Commemorating Spencer Tracy’s Graduation Centennial
Updated: Sep 29
One of the most iconic actors of Hollywood’s Golden Age, Spencer Tracy was the first actor to win two consecutive Academy Awards for Best Actor and was nominated a total of nine times during his career. His effortlessness and charisma garnered love and praise and allowed him to appear in 75 films during a career that spanned over forty years. The American Film Institute named Tracy as the 9th greatest male star of Classic Hollywood Cinema. This year marks the 100th anniversary of his graduation from The Academy.
A Milwaukee native, his youth was fraught with poor classroom attendance and minimal focus during the times he was present. It was this behavior that led to his being placed into the care of an order of nuns to “transform his behavior” at the age of nine. He attended several Jesuit academies during adolescence before venturing to Marquette Academy. There, friend and fellow Academy alum Pat O’Brien would introduce the midwestern boy to acting. The two attended countless plays before, at the age of 18, enlisting in the Navy. This decision would ultimately allow him to attend Ripon College, where, despite his intention to major in medicine, Tracy would find his niche as an actor.
At Ripon, Tracy formed an acting company, the Campus Players, that allowed him to get his footing onstage. His abilities with rhetoric and oration led to his involvement in the college debate team. While on tour with the team, he auditioned for The American Academy of Dramatic Arts and received a scholarship to attend. There he would work and refine, as all our alumni have, his craft. Of his time at The Academy, Tracy would later comment on its impact made saying, “I shall always be grateful for The American Academy for what I was taught there - and the value of sincerity and simplicity, unembellished and unintellectualized.” In just three months following his graduation, he would make his Broadway debut in R.U.R. as a wordless robot. There truly are no small parts.
He would continue working in the theatre for several years, primarily with stock companies. The fledgling early days of his career saw him join another acting troupe in upstate New York. Like his Broadway debut, these were largely small parts led led to an inevitable departure from these companies. He joined another group in Cincinnati before landing a small part in the Broadway comedy A Royal Fandango in November of 1923. The show closed after poor reviews and only 25 performances. In 1926, Tracy would find his third Broadway role in Yellow. George M. Cohan, writer of Yellow, would tell Tracy, “You’re the best-goddamned actor I’ve ever seen!” This would begin a long collaboration between the two. Cohan would write parts specifically for Tracy for several years before landing a role that would alter the trajectory of his career forever.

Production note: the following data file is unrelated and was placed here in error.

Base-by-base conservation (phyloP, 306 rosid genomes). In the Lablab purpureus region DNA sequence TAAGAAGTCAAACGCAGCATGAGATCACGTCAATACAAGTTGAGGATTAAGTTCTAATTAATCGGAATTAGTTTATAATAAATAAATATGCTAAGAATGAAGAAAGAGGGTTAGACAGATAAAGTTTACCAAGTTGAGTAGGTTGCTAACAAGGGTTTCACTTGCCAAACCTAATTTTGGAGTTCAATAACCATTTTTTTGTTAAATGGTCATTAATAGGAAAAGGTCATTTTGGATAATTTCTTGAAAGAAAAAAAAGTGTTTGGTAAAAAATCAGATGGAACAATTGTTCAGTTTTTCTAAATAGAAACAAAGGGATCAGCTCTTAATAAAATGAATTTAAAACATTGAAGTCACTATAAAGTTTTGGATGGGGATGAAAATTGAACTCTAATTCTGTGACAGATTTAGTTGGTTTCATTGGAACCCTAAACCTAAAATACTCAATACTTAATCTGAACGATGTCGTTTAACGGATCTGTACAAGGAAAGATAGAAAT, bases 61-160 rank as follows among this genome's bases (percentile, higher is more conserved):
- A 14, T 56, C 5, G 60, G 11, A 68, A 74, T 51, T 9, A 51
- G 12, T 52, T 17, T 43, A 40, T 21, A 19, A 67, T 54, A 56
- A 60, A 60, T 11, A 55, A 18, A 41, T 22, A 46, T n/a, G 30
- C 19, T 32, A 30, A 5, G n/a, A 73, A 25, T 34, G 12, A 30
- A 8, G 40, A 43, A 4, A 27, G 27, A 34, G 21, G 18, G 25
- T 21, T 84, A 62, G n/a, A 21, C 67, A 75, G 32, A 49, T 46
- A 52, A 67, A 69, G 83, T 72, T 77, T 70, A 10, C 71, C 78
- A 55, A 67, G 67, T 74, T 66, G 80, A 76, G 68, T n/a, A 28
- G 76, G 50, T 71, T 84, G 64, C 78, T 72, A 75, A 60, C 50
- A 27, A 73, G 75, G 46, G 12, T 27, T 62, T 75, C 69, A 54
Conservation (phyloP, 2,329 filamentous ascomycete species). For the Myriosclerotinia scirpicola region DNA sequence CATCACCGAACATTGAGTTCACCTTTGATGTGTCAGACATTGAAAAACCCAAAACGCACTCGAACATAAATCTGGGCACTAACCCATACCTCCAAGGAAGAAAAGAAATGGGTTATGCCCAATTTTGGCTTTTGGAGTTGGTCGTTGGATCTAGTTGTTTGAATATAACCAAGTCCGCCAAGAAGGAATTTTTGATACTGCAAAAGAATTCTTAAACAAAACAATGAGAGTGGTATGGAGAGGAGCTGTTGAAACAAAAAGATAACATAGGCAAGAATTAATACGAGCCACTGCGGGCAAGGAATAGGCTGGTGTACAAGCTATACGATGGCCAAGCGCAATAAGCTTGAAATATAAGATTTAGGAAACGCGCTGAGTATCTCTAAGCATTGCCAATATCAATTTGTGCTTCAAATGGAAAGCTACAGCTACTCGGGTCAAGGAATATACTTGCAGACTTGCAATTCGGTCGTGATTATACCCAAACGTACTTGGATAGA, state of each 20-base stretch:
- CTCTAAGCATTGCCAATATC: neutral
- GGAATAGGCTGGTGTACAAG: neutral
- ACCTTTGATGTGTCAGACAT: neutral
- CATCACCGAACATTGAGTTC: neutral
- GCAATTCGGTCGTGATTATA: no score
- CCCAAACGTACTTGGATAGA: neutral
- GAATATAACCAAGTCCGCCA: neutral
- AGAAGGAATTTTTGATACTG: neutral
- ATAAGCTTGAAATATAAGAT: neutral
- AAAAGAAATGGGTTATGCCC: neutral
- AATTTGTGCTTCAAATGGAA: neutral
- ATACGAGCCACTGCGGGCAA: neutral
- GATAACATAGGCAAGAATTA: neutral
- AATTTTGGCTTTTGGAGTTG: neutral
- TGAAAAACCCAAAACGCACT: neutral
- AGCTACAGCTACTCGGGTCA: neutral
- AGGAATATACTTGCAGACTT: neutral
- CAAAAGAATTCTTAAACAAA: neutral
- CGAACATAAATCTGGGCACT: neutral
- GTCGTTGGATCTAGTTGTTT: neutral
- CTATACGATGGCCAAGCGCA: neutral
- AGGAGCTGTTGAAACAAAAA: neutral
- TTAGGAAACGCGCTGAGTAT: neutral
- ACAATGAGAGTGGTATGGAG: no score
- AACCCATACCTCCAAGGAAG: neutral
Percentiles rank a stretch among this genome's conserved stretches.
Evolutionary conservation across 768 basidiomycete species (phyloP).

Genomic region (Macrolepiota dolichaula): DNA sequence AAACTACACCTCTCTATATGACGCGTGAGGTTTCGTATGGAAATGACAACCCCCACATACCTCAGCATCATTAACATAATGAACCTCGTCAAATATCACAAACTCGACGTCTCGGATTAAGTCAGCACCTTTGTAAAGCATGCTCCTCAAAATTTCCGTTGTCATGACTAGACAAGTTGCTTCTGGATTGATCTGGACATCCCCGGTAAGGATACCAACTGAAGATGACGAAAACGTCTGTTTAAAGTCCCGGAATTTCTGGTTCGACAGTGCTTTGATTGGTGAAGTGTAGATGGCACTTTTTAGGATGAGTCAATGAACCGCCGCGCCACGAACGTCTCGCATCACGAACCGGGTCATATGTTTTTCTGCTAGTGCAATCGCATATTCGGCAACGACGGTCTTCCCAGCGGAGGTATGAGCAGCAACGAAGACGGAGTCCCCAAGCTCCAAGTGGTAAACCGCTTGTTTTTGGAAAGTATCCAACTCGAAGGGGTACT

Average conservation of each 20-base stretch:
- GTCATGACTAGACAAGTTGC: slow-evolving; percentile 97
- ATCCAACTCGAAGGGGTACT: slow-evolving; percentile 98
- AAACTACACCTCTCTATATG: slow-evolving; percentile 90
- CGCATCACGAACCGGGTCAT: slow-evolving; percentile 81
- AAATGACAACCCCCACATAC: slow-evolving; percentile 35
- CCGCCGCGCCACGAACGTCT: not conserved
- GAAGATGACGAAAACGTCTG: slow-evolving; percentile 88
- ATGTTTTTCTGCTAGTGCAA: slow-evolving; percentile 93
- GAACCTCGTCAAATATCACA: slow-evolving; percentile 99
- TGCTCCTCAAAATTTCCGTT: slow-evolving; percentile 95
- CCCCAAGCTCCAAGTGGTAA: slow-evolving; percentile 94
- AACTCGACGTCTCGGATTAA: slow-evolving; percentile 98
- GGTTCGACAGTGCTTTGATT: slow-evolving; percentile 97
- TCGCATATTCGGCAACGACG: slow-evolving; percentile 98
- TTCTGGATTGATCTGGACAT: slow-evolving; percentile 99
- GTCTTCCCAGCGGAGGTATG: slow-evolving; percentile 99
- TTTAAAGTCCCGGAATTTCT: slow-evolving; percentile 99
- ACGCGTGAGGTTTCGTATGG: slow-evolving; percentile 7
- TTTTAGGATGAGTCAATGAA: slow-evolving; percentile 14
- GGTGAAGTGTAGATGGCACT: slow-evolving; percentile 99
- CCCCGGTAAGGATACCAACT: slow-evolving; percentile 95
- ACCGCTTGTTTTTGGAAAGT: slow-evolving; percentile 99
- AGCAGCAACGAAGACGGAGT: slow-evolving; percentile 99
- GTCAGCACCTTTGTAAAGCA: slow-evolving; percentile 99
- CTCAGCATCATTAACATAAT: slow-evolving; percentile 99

In 1930 his performance in The Last Mile caught the attention of the growing Hollywood film industry. His screen debut would follow soon after in Up The River, starring alongside Humphrey Bogart. Tracy would sign a contract with The Fox Film Corporation, leading to five years of roles as a leading man. In spite of his chops, these films failed to amount to much financially, and after his contract with Fox was over, he joined Metro Goldwyn Mayer.
MGM being the most prestigious studio of Hollywood’s major studios at the time, this decision allowed Tracy’s career to blossom. It was with MGM that Tracy would receive his back-to-back Oscar wins starring for Captain Courageous (1937) and Boys Town (1938), respectively. Tracy would work with leading man Clark Gable for three box office hits, and in 1942 with Katharine Hepburn, the latter of which began a decade-spanning personal and professional relationship between the two. The two worked together on nine films over the course of two decades. Tracy received the Cannes Film Festival Award for Best Actor in 1955 for his work in Bad Day at Black Rock.
Tracy’s legacy lives on decades after his death. His name still echoes throughout theaters, cinemas, and acting classrooms across the country. He was known as an actor’s actor, and what is perhaps most powerful about his career is his resilience in the face of the immense hardship he faced for nearly a decade before being recognized. We honor him a century on.